Poor form hampered my comeback - Brad Haddin

Poor form hampered my comeback - Brad Haddin
Brad Haddin, reckoned that his poor form with the bat leading into the Ashes did not work in his favour when pushing for a comeback after the Lord’s Test.
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Australian wicket-keeper, Brad Haddin, reckoned that his poor form with the bat leading into the Ashes did not work in his favour when pushing for a comeback after the Lord's Test.

Haddin made himself unavailable for selection for the second Ashes Test at Lord’s in order to be with his ailing daughter.

Peter Nevill, who was picked in place of Haddin for the Lord’s Test, managed to retain his place for the remainder of the series, with Haddin left on the sidelines.

This decision to select Nevill in place of Haddin did not go down well with many former Australian players like Ian Healy, Ricky Ponting Shane Warne and Matthew Hayden.

However, Australian coach, Darren Lehmann opined that it was the hardest call of his career to drop Haddin, as his performances with the bat left a lot to be desired.

Haddin’s form with the bat has been in a steady decline, with averages of 53.00, 38.05, 17.53 and 24.75 in the four years from 2012 to 2015.

Understanding the decision to select Nevill in his place, Haddin stated that his batting performances have left him susceptible.

“I put myself in that position to not come back, my performances with the bat probably hadn’t been where they should be,” Haddin told Fairfax.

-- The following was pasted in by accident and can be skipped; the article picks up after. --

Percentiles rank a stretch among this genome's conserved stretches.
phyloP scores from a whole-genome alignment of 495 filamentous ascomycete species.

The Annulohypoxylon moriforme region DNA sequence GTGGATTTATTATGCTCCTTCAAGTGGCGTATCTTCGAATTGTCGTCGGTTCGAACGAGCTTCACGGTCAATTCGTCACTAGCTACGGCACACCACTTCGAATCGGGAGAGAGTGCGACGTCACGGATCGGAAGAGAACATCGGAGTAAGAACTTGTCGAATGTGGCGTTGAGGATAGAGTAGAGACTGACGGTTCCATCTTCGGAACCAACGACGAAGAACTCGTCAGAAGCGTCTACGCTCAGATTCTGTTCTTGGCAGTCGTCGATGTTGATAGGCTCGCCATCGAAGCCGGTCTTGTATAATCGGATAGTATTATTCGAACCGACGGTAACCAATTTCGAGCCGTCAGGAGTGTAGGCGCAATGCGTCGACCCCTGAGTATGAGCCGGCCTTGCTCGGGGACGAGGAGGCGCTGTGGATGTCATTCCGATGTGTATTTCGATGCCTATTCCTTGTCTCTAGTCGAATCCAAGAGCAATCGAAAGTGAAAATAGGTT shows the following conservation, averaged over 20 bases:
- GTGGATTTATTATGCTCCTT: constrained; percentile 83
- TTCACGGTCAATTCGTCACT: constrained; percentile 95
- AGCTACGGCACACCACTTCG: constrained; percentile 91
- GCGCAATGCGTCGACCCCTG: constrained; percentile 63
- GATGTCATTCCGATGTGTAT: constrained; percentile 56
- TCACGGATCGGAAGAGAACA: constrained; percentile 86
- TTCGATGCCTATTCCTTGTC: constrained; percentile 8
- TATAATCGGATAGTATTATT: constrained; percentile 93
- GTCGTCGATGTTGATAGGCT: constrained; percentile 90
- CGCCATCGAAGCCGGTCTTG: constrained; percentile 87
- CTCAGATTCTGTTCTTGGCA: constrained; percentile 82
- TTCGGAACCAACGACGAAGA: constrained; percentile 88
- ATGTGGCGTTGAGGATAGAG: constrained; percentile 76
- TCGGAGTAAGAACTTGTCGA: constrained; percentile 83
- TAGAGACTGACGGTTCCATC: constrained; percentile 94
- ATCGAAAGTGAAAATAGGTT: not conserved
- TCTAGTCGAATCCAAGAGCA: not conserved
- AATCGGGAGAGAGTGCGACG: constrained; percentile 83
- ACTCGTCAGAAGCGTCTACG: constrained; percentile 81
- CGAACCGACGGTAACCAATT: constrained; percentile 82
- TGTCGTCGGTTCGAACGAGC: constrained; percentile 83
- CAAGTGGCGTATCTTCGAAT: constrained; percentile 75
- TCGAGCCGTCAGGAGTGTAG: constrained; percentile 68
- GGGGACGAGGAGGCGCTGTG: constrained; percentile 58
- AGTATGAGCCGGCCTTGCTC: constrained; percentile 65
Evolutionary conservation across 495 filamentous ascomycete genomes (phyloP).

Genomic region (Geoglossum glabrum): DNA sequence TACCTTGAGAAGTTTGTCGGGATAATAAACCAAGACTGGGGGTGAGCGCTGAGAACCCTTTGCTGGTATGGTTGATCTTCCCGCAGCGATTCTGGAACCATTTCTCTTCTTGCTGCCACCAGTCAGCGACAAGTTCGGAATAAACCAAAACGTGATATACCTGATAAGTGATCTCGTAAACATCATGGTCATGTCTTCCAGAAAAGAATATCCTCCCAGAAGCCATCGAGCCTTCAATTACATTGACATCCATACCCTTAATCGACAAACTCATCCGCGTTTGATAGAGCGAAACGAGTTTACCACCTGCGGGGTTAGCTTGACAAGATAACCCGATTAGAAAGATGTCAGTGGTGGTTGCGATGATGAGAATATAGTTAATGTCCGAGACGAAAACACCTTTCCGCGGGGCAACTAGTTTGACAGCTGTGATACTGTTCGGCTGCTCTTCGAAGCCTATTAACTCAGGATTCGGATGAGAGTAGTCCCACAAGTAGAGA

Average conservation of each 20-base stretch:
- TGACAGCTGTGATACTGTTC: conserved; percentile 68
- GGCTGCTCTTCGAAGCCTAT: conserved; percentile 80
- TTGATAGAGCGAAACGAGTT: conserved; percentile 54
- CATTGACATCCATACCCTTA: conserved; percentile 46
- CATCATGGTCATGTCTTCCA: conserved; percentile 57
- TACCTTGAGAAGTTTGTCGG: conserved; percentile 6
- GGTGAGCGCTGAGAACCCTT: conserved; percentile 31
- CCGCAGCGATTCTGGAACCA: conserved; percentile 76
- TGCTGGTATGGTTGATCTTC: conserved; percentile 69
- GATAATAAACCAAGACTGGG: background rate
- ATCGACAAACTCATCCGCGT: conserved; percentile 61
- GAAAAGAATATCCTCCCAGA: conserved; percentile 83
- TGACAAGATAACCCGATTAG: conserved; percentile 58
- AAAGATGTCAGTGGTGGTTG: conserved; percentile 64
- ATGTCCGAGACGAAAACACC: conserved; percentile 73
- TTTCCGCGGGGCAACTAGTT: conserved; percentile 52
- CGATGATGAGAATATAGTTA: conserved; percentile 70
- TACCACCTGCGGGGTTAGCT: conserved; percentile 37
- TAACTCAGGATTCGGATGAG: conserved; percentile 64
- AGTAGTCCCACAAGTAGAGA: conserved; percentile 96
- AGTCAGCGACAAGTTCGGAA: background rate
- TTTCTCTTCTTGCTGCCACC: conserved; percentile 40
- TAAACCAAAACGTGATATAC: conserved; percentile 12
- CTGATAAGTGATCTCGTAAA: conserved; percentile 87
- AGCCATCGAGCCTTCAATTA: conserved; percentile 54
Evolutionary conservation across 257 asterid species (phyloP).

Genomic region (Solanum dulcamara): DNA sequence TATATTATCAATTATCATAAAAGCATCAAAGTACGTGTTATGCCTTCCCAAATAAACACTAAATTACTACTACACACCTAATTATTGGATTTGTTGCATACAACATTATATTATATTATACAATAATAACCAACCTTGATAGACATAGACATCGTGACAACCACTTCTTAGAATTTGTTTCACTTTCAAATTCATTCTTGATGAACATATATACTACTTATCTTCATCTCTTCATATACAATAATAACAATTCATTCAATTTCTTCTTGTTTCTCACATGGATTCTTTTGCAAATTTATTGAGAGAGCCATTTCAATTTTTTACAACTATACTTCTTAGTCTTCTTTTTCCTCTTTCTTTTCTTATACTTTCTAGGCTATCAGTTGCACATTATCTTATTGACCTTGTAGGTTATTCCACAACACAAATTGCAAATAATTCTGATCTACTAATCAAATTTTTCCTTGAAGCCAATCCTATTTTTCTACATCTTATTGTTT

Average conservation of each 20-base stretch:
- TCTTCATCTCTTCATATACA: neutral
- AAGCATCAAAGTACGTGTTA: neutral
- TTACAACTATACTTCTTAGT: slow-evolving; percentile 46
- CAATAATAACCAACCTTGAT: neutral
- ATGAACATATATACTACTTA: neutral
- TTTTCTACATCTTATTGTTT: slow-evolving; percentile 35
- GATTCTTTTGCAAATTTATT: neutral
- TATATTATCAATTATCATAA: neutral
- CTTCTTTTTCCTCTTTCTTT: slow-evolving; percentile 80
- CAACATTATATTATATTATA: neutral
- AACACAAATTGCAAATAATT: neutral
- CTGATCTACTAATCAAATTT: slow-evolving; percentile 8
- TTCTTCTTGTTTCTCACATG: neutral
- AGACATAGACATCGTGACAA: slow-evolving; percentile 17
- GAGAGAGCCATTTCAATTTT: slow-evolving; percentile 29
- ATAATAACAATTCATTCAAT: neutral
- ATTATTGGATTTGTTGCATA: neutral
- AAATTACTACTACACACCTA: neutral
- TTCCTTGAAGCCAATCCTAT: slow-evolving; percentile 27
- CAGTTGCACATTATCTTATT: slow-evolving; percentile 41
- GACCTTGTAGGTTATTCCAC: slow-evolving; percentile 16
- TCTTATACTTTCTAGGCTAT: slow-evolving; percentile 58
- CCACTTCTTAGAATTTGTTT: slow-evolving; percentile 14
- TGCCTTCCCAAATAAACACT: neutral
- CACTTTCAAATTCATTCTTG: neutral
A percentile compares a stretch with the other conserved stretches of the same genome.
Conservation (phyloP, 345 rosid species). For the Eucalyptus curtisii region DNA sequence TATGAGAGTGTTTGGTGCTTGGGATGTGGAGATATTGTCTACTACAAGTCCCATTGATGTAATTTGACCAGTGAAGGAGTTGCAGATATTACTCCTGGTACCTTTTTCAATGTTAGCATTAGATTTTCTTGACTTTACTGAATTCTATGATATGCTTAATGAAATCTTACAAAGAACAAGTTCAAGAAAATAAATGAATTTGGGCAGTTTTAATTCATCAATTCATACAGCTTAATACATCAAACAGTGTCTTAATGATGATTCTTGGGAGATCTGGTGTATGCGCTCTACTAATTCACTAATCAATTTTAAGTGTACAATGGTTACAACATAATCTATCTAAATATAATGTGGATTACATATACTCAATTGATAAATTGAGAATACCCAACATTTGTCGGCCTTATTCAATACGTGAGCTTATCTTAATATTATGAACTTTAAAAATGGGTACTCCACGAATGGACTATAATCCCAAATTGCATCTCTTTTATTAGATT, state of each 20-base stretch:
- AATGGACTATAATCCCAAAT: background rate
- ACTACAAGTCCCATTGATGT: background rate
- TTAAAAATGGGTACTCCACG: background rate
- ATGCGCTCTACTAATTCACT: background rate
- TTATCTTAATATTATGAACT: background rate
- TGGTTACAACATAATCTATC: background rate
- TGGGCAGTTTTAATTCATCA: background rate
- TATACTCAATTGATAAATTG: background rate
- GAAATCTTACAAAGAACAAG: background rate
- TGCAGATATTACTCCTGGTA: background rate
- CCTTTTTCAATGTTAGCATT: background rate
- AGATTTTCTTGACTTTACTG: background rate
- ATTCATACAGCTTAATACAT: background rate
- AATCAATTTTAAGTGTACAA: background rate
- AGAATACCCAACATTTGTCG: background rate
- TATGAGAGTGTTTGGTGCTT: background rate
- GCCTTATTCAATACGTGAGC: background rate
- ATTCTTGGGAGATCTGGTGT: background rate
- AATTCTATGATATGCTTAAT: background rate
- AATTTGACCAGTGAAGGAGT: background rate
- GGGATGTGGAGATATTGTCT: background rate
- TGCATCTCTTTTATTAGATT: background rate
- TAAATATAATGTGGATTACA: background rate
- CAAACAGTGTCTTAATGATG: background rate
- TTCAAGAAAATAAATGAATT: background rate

“I made the decision for my family that I was unavailable for the Lord’s Test.

“We’re playing a professional sport and I understand the consequences that come with that.

“My performances with the bat over the last little bit put myself into that position.”

In the absence of Haddin, Nevill made the most out of his opportunity, taking 17 catches behind the stumps and scoring 143 runs from four matches.

The Ashes defeat also saw Michael Clarke announce his retirement from international cricket, a decision that has not come as a surprise to Haddin.

Haddin opined that with Clarke achieving everything in his career, it was a right time to pass on the baton to the next generation.

“Michael’s been a great player for Australia for a long time and I think he’s stated in the past that you play for these big tournaments, like an Ashes campaign.

“I think once they’re not there, he’s given the opportunity to (new captain) Steve Smith to build his team.

“Michael’s had a fantastic run, his record speaks for itself.

“I wasn’t that shocked to see him go after the Ashes, he’s done everything in his career and there was nothing left to achieve, so he deserves to hold his head high and enjoy retirement.” 

Putting his confidence in Clarke’s successor - Smith, Haddin observed that the 26-year-old’s incredible form over the last few months will be an added advantage.

“I think the most important thing with Steve taking over is that he’s at the top of his game with the bat.

“He doesn’t have to second guess himself, his form with the bat over the past 12 months has been nothing short of outstanding.

“He will grow into his leadership and he’s got a chance to mould the Test and one-day team the way he likes leading into some big tournaments.” 

Smith will lead Australia in the limited overs’ leg of the series against England, which will get underway on 31st August with the lone Twenty20 International in Cardiff. 

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